Donald C. Fry: Amid fiscal shuffle, Maryland lawmakers pass measures to spur business growth

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By Donald C. Fry

In a General Assembly session punctuated by more fiscal shuffling to close yet another budget deficit, state lawmakers this year managed to enact a number of bills that could favorably impact the Maryland’s business competitiveness.

One of the more significant measures – the governor’s “sustainable communities” legislation – passed on the last day of the session. Among other things, the measure extends the availability of tax incentives for commercial rehabilitation of historic buildings and broadens incentives to other structures in preferred growth areas.

It will make $10 million in grants available for FY 2011 -- up to a 25 percent credit for commercial rehabilitation of historic buildings and a 10 percent credit for other rehabilitations in designated growth areas.

Strongly supported by the Greater Baltimore Committee and business advocates, this legislation will continue and broaden a proven tool for generating private-sector investment and economic activity.

Since the tax credit was enacted in 1996, $213 million in state tax credits for commercial rehabilitation of historic buildings have generated $923 million in private investment in the redevelopment of 407 properties across the state. The tax credit ultimately generated $1.7 billion in total economic activity and more than 15,000 jobs, according to a 2009 report by the Abell Foundation.

Despite support from the governor, the Greater Baltimore Committee and many other advocates to convert this program back to a true tax credit where credits can be predictably obtained year-round, lawmakers chose to retain its structure as an annual grant program.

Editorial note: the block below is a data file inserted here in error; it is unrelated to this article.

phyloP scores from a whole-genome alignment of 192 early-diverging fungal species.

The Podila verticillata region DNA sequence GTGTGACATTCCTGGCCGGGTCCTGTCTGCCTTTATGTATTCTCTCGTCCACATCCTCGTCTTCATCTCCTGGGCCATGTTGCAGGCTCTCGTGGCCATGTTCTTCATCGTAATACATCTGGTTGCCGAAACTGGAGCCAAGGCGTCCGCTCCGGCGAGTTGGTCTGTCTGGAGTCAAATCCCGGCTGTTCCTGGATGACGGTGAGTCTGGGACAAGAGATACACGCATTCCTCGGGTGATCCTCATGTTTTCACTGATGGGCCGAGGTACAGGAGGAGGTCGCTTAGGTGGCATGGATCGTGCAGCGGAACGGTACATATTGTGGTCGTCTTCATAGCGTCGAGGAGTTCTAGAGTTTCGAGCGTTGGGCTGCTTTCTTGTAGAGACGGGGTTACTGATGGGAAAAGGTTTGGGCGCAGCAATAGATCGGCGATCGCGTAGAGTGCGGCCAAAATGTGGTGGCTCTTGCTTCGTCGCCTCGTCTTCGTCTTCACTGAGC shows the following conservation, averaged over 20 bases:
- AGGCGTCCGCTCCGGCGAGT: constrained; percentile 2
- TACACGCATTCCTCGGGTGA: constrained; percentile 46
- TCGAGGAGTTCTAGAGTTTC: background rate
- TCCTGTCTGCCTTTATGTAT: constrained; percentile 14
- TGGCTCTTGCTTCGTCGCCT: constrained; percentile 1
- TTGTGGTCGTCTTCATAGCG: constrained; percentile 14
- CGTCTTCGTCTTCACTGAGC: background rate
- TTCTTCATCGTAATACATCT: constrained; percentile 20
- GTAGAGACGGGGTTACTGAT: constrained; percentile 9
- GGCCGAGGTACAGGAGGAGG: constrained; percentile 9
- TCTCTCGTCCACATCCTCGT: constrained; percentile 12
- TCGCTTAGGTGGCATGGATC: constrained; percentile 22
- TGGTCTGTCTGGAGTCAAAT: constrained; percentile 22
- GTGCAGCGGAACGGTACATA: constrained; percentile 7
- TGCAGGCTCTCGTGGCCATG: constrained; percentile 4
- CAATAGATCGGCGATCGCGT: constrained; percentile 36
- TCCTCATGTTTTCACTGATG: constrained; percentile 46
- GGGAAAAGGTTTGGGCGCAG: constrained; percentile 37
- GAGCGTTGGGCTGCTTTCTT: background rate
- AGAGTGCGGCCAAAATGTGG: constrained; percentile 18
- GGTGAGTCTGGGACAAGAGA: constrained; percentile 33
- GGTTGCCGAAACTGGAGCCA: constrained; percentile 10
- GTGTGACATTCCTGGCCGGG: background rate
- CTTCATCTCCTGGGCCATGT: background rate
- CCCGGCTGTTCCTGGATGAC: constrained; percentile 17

Nevertheless, in passing this measure, lawmakers preserve a program that has, over the years, been among the state’s most powerful tools for revitalizing communities and creating jobs and value in the process.

Other 2010 legislative actions to spur business growth included:

• Job creation tax credit. Lawmakers passed, and the governor signed, an administration bill that allocates $20 million for a $5,000 tax credit for each new employee that businesses hire from the unemployment rolls.

• Bioscience investment tax credit. The state budget includes $8 million in available bioscience tax credits in FY 2011 – an increase of $2 million from the current year.

• Stem cell research. The FY 2011 budget includes $10.4 million for stem cell research.

• Research and development tax credit. Lawmakers extended this tax credit until 2021.

• Nanobiotechnology development. A task force was created to study nanobiotechnology development and how to best promote it.

• Minority and small business development. Lawmakers passed several measures, including legislation to extend a key state small business procurement program until 2016, to streamline the process for obtaining MBE certification, and to broaden opportunities for minority-owned firms with recipients of grants from the Maryland Department of the Environment.